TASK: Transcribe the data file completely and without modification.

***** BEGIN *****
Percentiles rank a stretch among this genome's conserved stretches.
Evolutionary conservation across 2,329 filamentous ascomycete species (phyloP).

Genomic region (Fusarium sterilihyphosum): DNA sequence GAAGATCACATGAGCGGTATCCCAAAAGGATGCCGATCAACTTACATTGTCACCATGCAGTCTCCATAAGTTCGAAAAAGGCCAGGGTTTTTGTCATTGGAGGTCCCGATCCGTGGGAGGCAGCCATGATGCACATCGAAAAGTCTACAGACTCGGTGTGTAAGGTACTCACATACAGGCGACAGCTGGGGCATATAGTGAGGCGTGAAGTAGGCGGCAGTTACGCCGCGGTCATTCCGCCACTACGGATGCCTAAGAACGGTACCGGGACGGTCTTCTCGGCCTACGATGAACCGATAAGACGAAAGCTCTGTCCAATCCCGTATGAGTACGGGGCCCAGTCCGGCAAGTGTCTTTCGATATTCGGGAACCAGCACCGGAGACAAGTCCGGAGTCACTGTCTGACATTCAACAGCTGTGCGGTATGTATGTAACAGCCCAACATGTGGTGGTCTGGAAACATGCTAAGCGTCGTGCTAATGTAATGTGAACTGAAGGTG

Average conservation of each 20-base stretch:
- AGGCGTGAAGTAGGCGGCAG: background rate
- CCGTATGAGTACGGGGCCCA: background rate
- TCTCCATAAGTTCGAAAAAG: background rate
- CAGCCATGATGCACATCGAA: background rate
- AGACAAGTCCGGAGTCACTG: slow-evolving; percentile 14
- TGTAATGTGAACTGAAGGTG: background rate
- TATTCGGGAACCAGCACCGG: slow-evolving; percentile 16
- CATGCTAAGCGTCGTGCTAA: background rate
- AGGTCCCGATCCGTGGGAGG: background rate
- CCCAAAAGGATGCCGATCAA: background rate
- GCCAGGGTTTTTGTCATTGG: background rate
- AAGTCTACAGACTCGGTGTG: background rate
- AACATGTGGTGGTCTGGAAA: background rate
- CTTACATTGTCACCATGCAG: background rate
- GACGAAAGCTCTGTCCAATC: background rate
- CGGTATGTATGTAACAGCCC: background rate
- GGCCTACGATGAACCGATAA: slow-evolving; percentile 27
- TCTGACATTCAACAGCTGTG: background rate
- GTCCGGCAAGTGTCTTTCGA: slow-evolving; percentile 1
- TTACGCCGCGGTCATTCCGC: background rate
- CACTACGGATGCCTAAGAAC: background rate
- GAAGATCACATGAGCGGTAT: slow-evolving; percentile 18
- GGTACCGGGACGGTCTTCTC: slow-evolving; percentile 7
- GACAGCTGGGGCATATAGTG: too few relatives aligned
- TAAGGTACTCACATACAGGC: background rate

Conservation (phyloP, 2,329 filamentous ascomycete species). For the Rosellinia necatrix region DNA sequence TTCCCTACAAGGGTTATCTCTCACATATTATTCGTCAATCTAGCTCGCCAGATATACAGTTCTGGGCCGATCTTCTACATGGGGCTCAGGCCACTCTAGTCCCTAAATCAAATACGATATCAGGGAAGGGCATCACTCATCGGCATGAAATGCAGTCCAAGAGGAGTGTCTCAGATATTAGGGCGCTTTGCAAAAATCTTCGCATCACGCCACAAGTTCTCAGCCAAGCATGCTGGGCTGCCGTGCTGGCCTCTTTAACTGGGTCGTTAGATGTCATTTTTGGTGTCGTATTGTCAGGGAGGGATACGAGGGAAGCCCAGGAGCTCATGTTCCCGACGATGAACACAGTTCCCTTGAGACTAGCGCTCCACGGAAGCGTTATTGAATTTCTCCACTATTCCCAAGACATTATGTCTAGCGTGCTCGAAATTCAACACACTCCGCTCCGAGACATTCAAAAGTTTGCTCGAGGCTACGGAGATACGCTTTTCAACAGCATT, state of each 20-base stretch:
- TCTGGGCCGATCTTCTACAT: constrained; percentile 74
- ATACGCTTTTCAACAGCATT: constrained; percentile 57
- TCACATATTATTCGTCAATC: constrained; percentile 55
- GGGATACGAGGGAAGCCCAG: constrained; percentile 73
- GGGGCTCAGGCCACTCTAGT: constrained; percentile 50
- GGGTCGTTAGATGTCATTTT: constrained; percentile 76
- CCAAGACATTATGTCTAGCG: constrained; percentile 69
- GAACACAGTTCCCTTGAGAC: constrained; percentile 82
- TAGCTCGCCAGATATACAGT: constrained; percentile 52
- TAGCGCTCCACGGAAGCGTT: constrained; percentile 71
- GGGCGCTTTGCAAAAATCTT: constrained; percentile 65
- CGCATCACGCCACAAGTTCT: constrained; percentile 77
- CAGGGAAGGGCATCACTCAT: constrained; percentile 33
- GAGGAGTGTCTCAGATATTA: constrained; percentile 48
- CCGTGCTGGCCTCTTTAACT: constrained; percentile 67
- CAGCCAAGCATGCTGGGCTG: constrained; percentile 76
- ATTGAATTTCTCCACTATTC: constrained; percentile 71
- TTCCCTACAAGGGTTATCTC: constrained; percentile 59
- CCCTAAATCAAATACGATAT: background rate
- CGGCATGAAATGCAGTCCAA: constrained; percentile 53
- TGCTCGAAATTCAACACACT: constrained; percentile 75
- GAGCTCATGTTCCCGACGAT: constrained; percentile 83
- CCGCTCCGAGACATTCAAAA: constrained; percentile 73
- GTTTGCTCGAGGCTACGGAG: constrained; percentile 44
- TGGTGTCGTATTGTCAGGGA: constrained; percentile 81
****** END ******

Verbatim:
Percentiles rank a stretch among this genome's conserved stretches.
Evolutionary conservation across 2,329 filamentous ascomycete species (phyloP).

Genomic region (Fusarium sterilihyphosum): DNA sequence GAAGATCACATGAGCGGTATCCCAAAAGGATGCCGATCAACTTACATTGTCACCATGCAGTCTCCATAAGTTCGAAAAAGGCCAGGGTTTTTGTCATTGGAGGTCCCGATCCGTGGGAGGCAGCCATGATGCACATCGAAAAGTCTACAGACTCGGTGTGTAAGGTACTCACATACAGGCGACAGCTGGGGCATATAGTGAGGCGTGAAGTAGGCGGCAGTTACGCCGCGGTCATTCCGCCACTACGGATGCCTAAGAACGGTACCGGGACGGTCTTCTCGGCCTACGATGAACCGATAAGACGAAAGCTCTGTCCAATCCCGTATGAGTACGGGGCCCAGTCCGGCAAGTGTCTTTCGATATTCGGGAACCAGCACCGGAGACAAGTCCGGAGTCACTGTCTGACATTCAACAGCTGTGCGGTATGTATGTAACAGCCCAACATGTGGTGGTCTGGAAACATGCTAAGCGTCGTGCTAATGTAATGTGAACTGAAGGTG

Average conservation of each 20-base stretch:
- AGGCGTGAAGTAGGCGGCAG: background rate
- CCGTATGAGTACGGGGCCCA: background rate
- TCTCCATAAGTTCGAAAAAG: background rate
- CAGCCATGATGCACATCGAA: background rate
- AGACAAGTCCGGAGTCACTG: slow-evolving; percentile 14
- TGTAATGTGAACTGAAGGTG: background rate
- TATTCGGGAACCAGCACCGG: slow-evolving; percentile 16
- CATGCTAAGCGTCGTGCTAA: background rate
- AGGTCCCGATCCGTGGGAGG: background rate
- CCCAAAAGGATGCCGATCAA: background rate
- GCCAGGGTTTTTGTCATTGG: background rate
- AAGTCTACAGACTCGGTGTG: background rate
- AACATGTGGTGGTCTGGAAA: background rate
- CTTACATTGTCACCATGCAG: background rate
- GACGAAAGCTCTGTCCAATC: background rate
- CGGTATGTATGTAACAGCCC: background rate
- GGCCTACGATGAACCGATAA: slow-evolving; percentile 27
- TCTGACATTCAACAGCTGTG: background rate
- GTCCGGCAAGTGTCTTTCGA: slow-evolving; percentile 1
- TTACGCCGCGGTCATTCCGC: background rate
- CACTACGGATGCCTAAGAAC: background rate
- GAAGATCACATGAGCGGTAT: slow-evolving; percentile 18
- GGTACCGGGACGGTCTTCTC: slow-evolving; percentile 7
- GACAGCTGGGGCATATAGTG: too few relatives aligned
- TAAGGTACTCACATACAGGC: background rate

Conservation (phyloP, 2,329 filamentous ascomycete species). For the Rosellinia necatrix region DNA sequence TTCCCTACAAGGGTTATCTCTCACATATTATTCGTCAATCTAGCTCGCCAGATATACAGTTCTGGGCCGATCTTCTACATGGGGCTCAGGCCACTCTAGTCCCTAAATCAAATACGATATCAGGGAAGGGCATCACTCATCGGCATGAAATGCAGTCCAAGAGGAGTGTCTCAGATATTAGGGCGCTTTGCAAAAATCTTCGCATCACGCCACAAGTTCTCAGCCAAGCATGCTGGGCTGCCGTGCTGGCCTCTTTAACTGGGTCGTTAGATGTCATTTTTGGTGTCGTATTGTCAGGGAGGGATACGAGGGAAGCCCAGGAGCTCATGTTCCCGACGATGAACACAGTTCCCTTGAGACTAGCGCTCCACGGAAGCGTTATTGAATTTCTCCACTATTCCCAAGACATTATGTCTAGCGTGCTCGAAATTCAACACACTCCGCTCCGAGACATTCAAAAGTTTGCTCGAGGCTACGGAGATACGCTTTTCAACAGCATT, state of each 20-base stretch:
- TCTGGGCCGATCTTCTACAT: constrained; percentile 74
- ATACGCTTTTCAACAGCATT: constrained; percentile 57
- TCACATATTATTCGTCAATC: constrained; percentile 55
- GGGATACGAGGGAAGCCCAG: constrained; percentile 73
- GGGGCTCAGGCCACTCTAGT: constrained; percentile 50
- GGGTCGTTAGATGTCATTTT: constrained; percentile 76
- CCAAGACATTATGTCTAGCG: constrained; percentile 69
- GAACACAGTTCCCTTGAGAC: constrained; percentile 82
- TAGCTCGCCAGATATACAGT: constrained; percentile 52
- TAGCGCTCCACGGAAGCGTT: constrained; percentile 71
- GGGCGCTTTGCAAAAATCTT: constrained; percentile 65
- CGCATCACGCCACAAGTTCT: constrained; percentile 77
- CAGGGAAGGGCATCACTCAT: constrained; percentile 33
- GAGGAGTGTCTCAGATATTA: constrained; percentile 48
- CCGTGCTGGCCTCTTTAACT: constrained; percentile 67
- CAGCCAAGCATGCTGGGCTG: constrained; percentile 76
- ATTGAATTTCTCCACTATTC: constrained; percentile 71
- TTCCCTACAAGGGTTATCTC: constrained; percentile 59
- CCCTAAATCAAATACGATAT: background rate
- CGGCATGAAATGCAGTCCAA: constrained; percentile 53
- TGCTCGAAATTCAACACACT: constrained; percentile 75
- GAGCTCATGTTCCCGACGAT: constrained; percentile 83
- CCGCTCCGAGACATTCAAAA: constrained; percentile 73
- GTTTGCTCGAGGCTACGGAG: constrained; percentile 44
- TGGTGTCGTATTGTCAGGGA: constrained; percentile 81